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When you have a SAP Crosstab cell selected, the Analysis Add-in makes Analysis commands available via the Cell context menu.

The Analysis API lets you enable/disable the context menu by using either of these commands:

Application.Run(“SAPExecuteCommand”, “Hide”, “ContextMenu”, “All”)

Application.Run(“SAPExecuteCommand”, “Show”, “ContextMenu”, “Default”)

Unfortunately, that’s as granular as the API gets. You can either have all of the Analysis context menu, or none of it. If you want to hide the Prompts command, but make the Refresh command visible, you can’t achieve that with the Analysis API alone.

Furthermore, regardless of the settings made by the API commands above, the Analysis context menu disables the standard Excel context menu items when your current selection is within an SAP Crosstab, with the exception of the “Insert Comment” command when you’re on a data cell (as opposed to a dimension or member cell).

This series of articles is intended to give you finer control of the Analysis commands that are visible/hidden, and to restore Excel commands that the Analysis add-in hides by default. I’ve tested these solutions in Excel 2007 with Analysis 1.4, but you should get similar results with Office 2010. If your results vary, please leave a comment so others can benefit….

Part 1 – This Document

Part 2 – How to hide individual Analysis commands on the Context menu

Part 3 – How to restore individual Excel commands to the Context menu

Part 4 – A Listing of all tag values for Analysis context menu commands

Part 5 – A Listing of all IDs for Excel context menu commands for Excel 2007 and 2010

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  1. Dirk Mayrock

    Hi Andrew,

    really cool blog series, very usefull to know!

    Have you found a way to “hide” icons in the Analysis ribbon? e.g. I want to supress the “Settings-Icon” in the ribbion for some users / workbooks?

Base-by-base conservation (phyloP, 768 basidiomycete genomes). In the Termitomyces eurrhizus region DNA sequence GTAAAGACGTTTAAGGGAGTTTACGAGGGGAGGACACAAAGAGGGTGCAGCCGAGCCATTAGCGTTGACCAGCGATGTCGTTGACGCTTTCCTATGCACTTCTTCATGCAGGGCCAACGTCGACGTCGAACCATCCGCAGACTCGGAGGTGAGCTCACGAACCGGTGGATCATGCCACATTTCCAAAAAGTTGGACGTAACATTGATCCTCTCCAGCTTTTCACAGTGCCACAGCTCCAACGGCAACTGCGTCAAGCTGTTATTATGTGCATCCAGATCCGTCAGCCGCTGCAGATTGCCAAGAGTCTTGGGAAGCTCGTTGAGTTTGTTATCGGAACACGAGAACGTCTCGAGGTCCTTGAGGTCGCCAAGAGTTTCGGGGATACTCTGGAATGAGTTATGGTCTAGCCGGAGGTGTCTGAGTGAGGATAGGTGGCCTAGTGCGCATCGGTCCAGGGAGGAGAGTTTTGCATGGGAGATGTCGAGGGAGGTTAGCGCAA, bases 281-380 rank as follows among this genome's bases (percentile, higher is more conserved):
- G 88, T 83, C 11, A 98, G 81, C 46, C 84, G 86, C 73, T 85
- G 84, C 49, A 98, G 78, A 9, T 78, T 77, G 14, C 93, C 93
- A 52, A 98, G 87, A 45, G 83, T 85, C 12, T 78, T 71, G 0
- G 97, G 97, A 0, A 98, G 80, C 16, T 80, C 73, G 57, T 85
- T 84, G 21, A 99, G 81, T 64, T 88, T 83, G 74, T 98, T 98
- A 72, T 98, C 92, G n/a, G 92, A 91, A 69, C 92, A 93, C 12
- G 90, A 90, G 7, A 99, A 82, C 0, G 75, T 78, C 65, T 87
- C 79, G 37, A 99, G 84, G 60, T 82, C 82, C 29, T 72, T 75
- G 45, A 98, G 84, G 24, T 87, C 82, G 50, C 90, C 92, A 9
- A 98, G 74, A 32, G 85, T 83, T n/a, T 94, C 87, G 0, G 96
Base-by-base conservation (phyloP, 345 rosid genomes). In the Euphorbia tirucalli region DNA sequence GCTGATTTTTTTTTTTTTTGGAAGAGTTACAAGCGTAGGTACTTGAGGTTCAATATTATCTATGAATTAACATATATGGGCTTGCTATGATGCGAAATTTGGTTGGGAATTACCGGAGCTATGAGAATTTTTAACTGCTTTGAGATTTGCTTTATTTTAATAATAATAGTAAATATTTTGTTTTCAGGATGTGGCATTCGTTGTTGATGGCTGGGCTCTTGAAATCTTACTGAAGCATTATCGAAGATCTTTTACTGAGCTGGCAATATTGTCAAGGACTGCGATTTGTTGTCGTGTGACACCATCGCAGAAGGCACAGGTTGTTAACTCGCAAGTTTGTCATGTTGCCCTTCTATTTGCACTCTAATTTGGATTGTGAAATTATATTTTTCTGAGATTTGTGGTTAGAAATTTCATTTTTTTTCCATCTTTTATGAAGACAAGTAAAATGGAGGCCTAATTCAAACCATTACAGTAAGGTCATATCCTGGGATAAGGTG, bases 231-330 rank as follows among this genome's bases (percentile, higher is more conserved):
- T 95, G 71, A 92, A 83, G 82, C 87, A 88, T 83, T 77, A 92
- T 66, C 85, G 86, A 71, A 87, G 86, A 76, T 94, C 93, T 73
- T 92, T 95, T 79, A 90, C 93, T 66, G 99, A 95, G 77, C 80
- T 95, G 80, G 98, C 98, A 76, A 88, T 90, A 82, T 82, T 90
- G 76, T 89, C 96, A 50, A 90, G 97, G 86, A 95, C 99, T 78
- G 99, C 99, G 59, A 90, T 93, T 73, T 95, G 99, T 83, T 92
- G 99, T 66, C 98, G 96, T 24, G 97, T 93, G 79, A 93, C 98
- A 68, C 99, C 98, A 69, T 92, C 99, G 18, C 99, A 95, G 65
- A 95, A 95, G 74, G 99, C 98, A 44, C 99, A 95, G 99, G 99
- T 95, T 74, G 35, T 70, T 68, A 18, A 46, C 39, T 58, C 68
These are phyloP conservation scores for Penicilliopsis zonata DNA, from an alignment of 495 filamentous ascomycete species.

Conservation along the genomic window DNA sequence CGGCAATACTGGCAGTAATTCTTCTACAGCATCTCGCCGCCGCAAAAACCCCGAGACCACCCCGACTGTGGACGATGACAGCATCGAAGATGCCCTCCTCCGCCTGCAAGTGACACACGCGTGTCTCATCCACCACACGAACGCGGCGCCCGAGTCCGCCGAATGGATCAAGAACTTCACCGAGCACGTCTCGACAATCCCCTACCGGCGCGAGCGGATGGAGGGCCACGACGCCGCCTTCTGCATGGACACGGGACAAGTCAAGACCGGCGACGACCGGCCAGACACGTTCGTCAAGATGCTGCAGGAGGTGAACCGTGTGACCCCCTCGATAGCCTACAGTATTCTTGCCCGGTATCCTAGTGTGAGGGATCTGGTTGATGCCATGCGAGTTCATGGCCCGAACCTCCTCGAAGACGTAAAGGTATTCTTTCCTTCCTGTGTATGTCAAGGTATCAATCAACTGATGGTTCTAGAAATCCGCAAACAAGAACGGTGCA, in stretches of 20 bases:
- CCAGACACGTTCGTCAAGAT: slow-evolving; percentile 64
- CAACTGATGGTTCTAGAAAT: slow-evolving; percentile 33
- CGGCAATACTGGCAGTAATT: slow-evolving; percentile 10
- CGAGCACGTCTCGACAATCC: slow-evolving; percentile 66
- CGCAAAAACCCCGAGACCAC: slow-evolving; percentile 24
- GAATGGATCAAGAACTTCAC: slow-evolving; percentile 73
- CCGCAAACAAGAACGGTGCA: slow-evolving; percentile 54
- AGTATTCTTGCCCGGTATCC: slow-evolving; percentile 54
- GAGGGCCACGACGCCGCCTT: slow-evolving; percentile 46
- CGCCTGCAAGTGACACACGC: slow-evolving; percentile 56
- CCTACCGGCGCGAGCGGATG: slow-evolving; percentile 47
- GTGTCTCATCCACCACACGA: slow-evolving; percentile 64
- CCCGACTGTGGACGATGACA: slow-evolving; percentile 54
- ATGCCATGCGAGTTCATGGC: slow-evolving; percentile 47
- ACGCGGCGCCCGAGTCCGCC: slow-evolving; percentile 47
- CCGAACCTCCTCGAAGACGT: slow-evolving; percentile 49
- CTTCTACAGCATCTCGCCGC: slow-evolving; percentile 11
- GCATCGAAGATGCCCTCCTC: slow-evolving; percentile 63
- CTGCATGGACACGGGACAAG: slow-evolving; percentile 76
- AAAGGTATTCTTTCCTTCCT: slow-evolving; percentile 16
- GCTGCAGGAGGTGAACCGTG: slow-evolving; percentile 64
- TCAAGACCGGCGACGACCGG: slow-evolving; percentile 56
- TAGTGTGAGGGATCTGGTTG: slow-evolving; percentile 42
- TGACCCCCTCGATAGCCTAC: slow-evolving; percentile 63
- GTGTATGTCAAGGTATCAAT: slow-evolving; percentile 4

Dirk

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    1. Andrew Roebuck Post author

      Hi Dirk,

      Thanks for your feedback.

      I’m using Office 2007, which has less than perfect control of the Ribbon. That said, I’m not sure that Office 2010 gives you the ability to hide third party controls (like the Analysis controls) with a Qualified ID (Controls with an “idQ” attribute CustomUI XML).

      The only way that I’ve found to “hide” Analysis controls, doesn’t actually hide controls on the Analysis tab, but instead hides the Analysis tab altogether, and then selectively adds Analysis controls to a Custom tab. You can find details on how to do this in this article: Using the SAP Analysis Ribbon icons in a separate Ribbon menu However, in my testing, this only works in Excel 2010.

      It seems that in Excel 2007, it is not possible to place 3rd party controls, referenced by their idQ, on a custom ribbon tab, BUT, it is possible to place 3rd party controls, referenced by their idQ, on the Quick Access Toolbar.

      If you add qualified controls to a ribbon tab in Excel 2010, or to the Quick Access Toolbar in 2007 or 2010, you’re stuck with the default label, image and supertip as defined by Analysis.

      So, my approach has been to create my own ribbon tab, with my own controls (so I can define my own images, labels and supertips), and then to have those controls call the relevant Analysis API functions. Unfortunately, the Analysis API doesn’t make all of the Analysis control actions available programmatically  – for example, the Prompts for Workbook button is accessible on the Analysis tab, but there isn’t a programmatic way of calling the Prompts for Workbook action via the API. For actions that aren’t accessible programatically, I add the qualified control to the Quick Access Toolbar, and then use Microsoft Accessibility functions to programatically “press” the qualified control on the Quick Access Toolbar….

      So, I have precise control over which Analysis actions are available to the user, and I can use my own images, labels and supertips. I can also execute other code before the Analysis action runs. For the Analysis actions that I make available on my custom tab, they’re all actions that can be run programtically via the Analysis API or the Analysis context menu (see below), with the exception of the Prompts for Workbook action, whose control I add to the Quick Access Toolbar, and then call that programtically.

      It is worth noting that while the Analysis API doesn’t expose all of the actions that are available on the Ribbon, it is possible to programatically reach some additional Analysis properties and/or actions by reading and/or executing the CommandBarControls that I mention in this series of articles. For example, the Prompts for Data Source, CommandBarControl can be executed from VBA, even though the Analysis API doesn’t have an explicit method for that…

      Hopefully SAP makes more of the ribbon actions available via the API and/or allows more granular settings for the exposed controls on the ribbon, so we don’t have to implement workarounds like this. You can help persuade SAP by voting, for example, to have the Prompts for Workbook action added to the API, from this page: API to trigger Prompts for Workbook

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